Article  CAS  PubMed  Google Scholar 

  21. Dubey D, Padhy RN. Surveillance of multidrug resistance of two Gram-positive pathogenic bacteria in a teaching hospital and in vitro efficacy of 30 ethnomedicinal plants used by an aborigine of India. Asian Pac J Trop Dis. 2012;2:273–81.

    Article  Google Scholar 

  22. Fyhrquist P, Mwasumbi L, Haeggstro¨m C-A, Vuorela H, Hiltunen R, Vuorela P. Ethnobotanical and antimicrobial investigation on some species of Terminalia and Combretum (Combretaceae) growing in Tanzania. J Ethnopharmacol. 2002;79:169–77.

    Article  CAS  PubMed  Google Scholar 

  23. Bag A, Bhattacharyya SK, Pal NK, Chattopadhyay RR. In vitro antimicrobial potential of Terminalia chebula fruit extracts against multidrug-resistant uropathogens. Asian Pac J Trop Biomed. 2012;2:S1883–7.

    Article  Google Scholar 

  24. French GL. Bactericidal agents in the treatment of MRSA infections–the potential role of daptomycin. J Antimicrob Chemother. 2006;58:1107–17.

    Article  CAS  PubMed  Google Scholar 

  25. Schito AM, Piatti G, Stauder M, Bisio A, Giacomelli E, Romussi G, et al. Effects of demethylfruticuline A and fruticuline A from Salvia corrugata Vahl. on biofilm production in vitro by multiresistant strains of Staphylococcus aureus, Staphylococcus epidermidis and Enterococcus faecalis. J Antimicrob Agents. 2011;37:129–34.

    Article  CAS  Google Scholar 

  26. Trentin DS, Giordani RB, Zimmer KR, Silva AG, Silva MV, Correia MTS, et al. Potential of medicinal plants from the Brazilian semi-arid region (Caatinga) against Staphylococcus epidermidis planktonic and biofilm lifestyles. J Ethnopharmacol. 2011;137:327–35.

    Article  Google Scholar 

  27. Akiyama H, Yamasaki O, Kanzaki H, Tada J, Arata J. Adherence characteristics of Staphylococcus aureus and coagulase-negative staphylococci isolated from various skin lesions. J Dermatol Sci. 1998;18:132–6.

    Article  CAS  PubMed  Google Scholar 

  28. Abbasnezhad H, Gray MR, Foght JM. Mechanisms for Adhesion to an Oil–water Interface. Colloids Surf B. 2008;62:36–41.

    Article  CAS  Google Scholar 

  29. Chen P-S, Li J-H. Chemopreventive effect of punicalagin, a novel tannin component isolated from Terminalia catappa, on H-ras-transformed NIH3T3 cells. Toxicol Lett. 2006;163:44–53.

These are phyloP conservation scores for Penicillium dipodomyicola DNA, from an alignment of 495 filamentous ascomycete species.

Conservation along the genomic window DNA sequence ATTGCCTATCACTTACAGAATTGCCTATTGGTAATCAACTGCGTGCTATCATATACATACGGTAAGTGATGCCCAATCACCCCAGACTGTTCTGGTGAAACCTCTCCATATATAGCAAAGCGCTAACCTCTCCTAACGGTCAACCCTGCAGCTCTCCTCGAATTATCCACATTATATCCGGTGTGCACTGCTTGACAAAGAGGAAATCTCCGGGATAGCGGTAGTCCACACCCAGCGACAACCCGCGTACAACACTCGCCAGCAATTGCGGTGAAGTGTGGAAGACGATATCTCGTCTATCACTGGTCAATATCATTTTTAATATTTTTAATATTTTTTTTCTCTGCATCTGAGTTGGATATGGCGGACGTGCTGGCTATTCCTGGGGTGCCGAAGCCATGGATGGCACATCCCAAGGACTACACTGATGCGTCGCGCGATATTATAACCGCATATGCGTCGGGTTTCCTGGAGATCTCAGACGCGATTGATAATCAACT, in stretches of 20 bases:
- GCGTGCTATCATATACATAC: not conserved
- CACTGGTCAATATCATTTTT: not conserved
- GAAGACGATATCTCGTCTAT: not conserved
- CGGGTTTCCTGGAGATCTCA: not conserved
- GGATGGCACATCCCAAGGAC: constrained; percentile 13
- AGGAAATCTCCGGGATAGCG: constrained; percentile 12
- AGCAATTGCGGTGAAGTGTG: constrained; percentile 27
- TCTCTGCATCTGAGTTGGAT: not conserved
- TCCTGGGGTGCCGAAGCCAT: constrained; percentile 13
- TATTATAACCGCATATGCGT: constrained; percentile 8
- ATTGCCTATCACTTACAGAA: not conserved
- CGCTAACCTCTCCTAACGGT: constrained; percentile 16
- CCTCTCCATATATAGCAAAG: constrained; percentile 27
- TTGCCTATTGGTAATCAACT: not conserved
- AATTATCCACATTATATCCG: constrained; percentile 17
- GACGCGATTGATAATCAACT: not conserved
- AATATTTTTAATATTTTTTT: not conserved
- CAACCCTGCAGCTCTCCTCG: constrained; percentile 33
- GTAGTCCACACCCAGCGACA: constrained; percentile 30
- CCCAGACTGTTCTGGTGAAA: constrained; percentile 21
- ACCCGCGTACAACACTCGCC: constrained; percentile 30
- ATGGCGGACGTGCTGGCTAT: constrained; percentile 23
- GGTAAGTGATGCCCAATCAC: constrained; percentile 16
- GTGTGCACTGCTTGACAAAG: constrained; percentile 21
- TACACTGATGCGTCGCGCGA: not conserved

Article  CAS  PubMed  Google Scholar 

  30. Reddy DB, Reddy TCM, Jyotsna G, Sharan S, Priya N, Lakshmipathi V, et al. Chebulagic acid, a COX–LOX dual inhibitor isolated from the fruits of Terminalia chebula Retz., induces apoptosis in COLO-205 cell line. J Ethnopharmacol. 2009;124:506–12.

    Article  CAS  PubMed  Google Scholar 

  31. Ponou BK, Teponno RB, Ricciutelli M, Quassinti L, Bramucci M, Lupidi G, et al. Dimeric antioxidant and cytotoxic triterpenoid saponins from Terminalia ivorensis A. Chev Phytochem. 2010;71:2108–15.

    Article  CAS  Google Scholar 

Download references


The authors thank the financial support and infrastructure provided by the Federal University of Piauí (UFPI) and CAPES/CNPq which made this study possible. The CAPES scholarship program. The Phytobios LTDA and Centroflora Group for reagents and logistical support during the development of the work. The project INCT/Nanobiotechnology/CNPq for funding.

Author information

Authors and Affiliations


Corresponding author

Correspondence to José Roberto de Souza de Almeida Leite.

Additional information

Competing interests

The authors declare that they have no competing interests.

Authors’ contributions

ARA, PVQ, MLGP, MJSS and JRSAL: Experiments for determining the MIC, MBC and antibiofilm activity. MCS, PHMN: Preparation and fractionation of the ethanol extract of T. fagifolia. PE and ARA: Atomic Force Microscopy Experiments. LIL, GAJ: Assay to determine the cytotoxic activity. All authors read and approved the final manuscript.

Rights and permissions

Open Access  This article is licensed under a Creative Commons Attribution 4.0 International License, which permits use, sharing, adaptation, distribution and reproduction in any medium or format, as long as you give appropriate credit to the original author(s) and the source, provide a link to the Creative Commons licence, and indicate if changes were made.

The images or other third party material in this article are included in the article’s Creative Commons licence, unless indicated otherwise in a credit line to the material. If material is not included in the article’s Creative Commons licence and your intended use is not permitted by statutory regulation or exceeds the permitted use, you will need to obtain permission directly from the copyright holder.

To view a copy of this licence, visit

The Creative Commons Public Domain Dedication waiver ( applies to the data made available in this article, unless otherwise stated in a credit line to the data.

Reprints and permissions

About this article

Check for updates. Verify currency and authenticity via CrossMark

Cite this article

de Araujo, A.R., Quelemes, P.V., Perfeito, M.L.G. et al. Antibacterial, antibiofilm and cytotoxic activities of Terminalia fagifolia Mart. extract and fractions. Ann Clin Microbiol Antimicrob 14, 25 (2015).

Download citation

  • Received:

  • Accepted:

  • Published:

  • DOI: